The BBC micro:bit is a pocket-sized computer that introduces you to how software and hardware work together. It has an LED light display, buttons, sensors and many input/output features that, when programmed, let it interact with you and your world.

The new micro:bit with sound adds a built-in microphone and speaker, as well as an extra touch input button and a power button. Find out more in this video:

How do they work ?

The micro:bit helps you understand how computers work. When you type on your laptop or touch the screen on your phone, you’re using an input device. Inputs allow computers to sense things happening in the real world, so they can act on this and make something happen, usually on an output like a screen or headphones.

In between the input and the output, there is the processor. This takes information from inputs like buttons, and makes something happen on outputs, like playing a song in your headphones.

These videos explain how the micro:bit’s inputs, outputs and processor work just like the ones on your phone or computer:


You tell computers like the micro:bit what to do by giving them instructions. Sets of instructions for computers are called programs. Programs are written in code, a language that both you and the computer can understand.

You can program your micro:bit in the online MakeCode block or Python text editors.

You’ll need either:

  • computer with a web browser and internet access
  • phone or tablet and the free micro:bit app for MakeCode coding on Android or iOS (iPhone and iPad) mobile devices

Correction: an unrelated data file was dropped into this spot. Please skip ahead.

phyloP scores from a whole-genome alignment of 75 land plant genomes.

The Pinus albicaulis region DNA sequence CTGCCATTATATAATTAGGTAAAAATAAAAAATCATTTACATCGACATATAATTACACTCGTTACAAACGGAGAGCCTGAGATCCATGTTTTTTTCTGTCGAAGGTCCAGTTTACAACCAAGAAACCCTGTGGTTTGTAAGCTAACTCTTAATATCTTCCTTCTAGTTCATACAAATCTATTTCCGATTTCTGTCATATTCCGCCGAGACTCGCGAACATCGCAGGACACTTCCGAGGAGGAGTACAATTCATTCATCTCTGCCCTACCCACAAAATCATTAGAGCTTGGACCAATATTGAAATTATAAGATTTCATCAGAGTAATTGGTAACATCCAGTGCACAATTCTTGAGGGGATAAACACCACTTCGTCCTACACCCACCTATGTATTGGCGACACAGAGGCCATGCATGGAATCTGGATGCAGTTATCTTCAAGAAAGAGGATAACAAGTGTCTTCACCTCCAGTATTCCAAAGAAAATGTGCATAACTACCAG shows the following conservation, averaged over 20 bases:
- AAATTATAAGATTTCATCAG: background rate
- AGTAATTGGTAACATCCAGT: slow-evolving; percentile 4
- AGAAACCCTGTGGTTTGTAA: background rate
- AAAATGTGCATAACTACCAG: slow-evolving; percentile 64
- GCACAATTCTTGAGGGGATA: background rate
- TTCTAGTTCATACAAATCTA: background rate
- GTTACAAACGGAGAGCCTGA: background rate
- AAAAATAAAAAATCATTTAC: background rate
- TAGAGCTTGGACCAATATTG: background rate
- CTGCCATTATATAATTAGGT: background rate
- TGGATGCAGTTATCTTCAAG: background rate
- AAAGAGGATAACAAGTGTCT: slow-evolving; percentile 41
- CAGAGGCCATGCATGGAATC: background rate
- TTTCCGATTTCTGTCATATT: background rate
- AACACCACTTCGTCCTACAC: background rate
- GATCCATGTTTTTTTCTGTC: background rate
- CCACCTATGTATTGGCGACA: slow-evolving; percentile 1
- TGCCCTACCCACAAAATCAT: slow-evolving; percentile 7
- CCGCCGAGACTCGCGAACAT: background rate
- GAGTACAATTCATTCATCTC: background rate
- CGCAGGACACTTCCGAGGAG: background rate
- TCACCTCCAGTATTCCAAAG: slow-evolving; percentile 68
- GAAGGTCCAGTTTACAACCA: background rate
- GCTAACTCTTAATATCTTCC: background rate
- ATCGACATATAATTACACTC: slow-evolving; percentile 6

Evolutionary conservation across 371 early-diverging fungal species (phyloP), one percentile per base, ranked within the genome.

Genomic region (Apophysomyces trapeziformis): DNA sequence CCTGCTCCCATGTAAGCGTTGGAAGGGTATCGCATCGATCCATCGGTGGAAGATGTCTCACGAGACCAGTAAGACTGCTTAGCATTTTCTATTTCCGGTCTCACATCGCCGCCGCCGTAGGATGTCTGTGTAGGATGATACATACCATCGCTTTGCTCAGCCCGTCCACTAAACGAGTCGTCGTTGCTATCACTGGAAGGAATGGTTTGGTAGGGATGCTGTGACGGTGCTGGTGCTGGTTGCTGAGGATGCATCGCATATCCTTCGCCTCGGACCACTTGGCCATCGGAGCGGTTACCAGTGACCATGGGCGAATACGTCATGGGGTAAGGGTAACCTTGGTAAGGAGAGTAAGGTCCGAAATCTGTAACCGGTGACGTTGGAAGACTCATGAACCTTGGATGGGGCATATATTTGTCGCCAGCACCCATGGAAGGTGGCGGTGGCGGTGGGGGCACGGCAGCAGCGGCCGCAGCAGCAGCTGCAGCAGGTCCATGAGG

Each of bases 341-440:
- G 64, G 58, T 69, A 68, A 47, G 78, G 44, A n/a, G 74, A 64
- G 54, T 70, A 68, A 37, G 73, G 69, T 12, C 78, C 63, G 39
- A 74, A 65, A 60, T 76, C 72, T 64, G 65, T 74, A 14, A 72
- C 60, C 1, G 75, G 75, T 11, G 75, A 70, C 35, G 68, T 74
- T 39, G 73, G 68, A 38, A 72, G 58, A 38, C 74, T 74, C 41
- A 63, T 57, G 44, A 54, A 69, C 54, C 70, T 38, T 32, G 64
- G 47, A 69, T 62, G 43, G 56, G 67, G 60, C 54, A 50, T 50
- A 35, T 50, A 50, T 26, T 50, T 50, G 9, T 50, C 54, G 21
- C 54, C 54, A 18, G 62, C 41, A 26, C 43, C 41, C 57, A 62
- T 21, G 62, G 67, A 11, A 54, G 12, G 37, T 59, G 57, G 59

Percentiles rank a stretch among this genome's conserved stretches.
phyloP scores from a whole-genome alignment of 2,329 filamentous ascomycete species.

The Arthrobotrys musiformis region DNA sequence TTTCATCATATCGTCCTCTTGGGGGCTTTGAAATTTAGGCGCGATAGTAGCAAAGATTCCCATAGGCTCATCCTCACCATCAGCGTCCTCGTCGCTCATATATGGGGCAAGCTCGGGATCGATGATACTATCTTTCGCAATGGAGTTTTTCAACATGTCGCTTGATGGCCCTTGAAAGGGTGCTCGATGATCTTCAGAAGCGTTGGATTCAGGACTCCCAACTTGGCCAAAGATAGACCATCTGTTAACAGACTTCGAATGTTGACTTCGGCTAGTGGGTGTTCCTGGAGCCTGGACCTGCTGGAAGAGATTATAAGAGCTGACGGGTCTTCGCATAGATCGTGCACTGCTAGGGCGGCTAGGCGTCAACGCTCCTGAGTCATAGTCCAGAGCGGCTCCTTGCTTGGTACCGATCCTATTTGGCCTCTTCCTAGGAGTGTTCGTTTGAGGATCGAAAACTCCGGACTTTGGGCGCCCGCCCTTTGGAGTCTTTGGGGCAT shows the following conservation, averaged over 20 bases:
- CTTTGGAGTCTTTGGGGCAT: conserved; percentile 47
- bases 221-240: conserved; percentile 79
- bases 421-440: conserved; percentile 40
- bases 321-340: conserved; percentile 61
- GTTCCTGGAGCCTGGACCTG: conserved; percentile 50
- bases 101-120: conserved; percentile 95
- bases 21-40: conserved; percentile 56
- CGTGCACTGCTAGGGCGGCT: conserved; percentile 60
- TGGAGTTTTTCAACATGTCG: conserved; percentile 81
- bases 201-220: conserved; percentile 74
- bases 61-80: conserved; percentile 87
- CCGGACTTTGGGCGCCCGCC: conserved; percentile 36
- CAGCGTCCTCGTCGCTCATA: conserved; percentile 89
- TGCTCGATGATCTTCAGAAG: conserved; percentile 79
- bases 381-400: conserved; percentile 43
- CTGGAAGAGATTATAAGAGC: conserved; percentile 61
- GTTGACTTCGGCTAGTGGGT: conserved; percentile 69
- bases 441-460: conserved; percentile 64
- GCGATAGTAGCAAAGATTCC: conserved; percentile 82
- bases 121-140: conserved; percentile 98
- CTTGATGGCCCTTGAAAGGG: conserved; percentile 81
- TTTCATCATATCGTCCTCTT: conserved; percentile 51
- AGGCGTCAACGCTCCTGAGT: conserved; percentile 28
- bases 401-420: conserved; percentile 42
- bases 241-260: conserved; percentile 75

When you’ve written your code, you’ll want to connect and transfer it onto the micro:bit.

How do you connect it ?

Connect your micro:bit to your computer or mobile device.

  • If you’re using a computer, you need a micro USB cable to connect to your micro:bit to your computer’s USB socket
  • If you’re using a phone or tablet, use Bluetooth to connect your micro:bit wirelessly

Transfer from a computer

Transferring your program to your micro:bit is called flashing because it copies your program into the micro:bit’s flash memory.

Your micro:bit will pause and the yellow LED on the back will blink while your program is being transferred. Once it’s copied across, your program starts running on your micro:bit.

There are two ways to transfer your program from a computer:

  • Drag and drop is like copying a downloaded file from your computer to a USB memory stick. It works on any computer.
  • Direct flashing sends your program from the code editor direct to your micro:bit. It works on any computer in two popular web browsers

Direct flashing

You can send programs direct from the online code editors to your micro:bit without the need to download and copy a .hex file. This is quick and easy.

To use direct flashing, you’ll need to use a recent Chrome or Edge web browser that supports webUSB.

Note: direct flashing is quick and easy, and is great for debugging, but it does not save a copy of your program on your computer. If keeping a copy of your code on your computer or local network drives is important to you, for example for assessing students’ work, you may want to use drag and drop instead, or remind students to download and save a .hex file when they have completed their project.

Mobile device flashing

The apps use Bluetooth to transfer your code to your micro:bit, so you need to enable Bluetooth on your phone or tablet.

These videos help you understand how the mobile apps work with your micro:bit.



Instructions last updated – 28/05/2021

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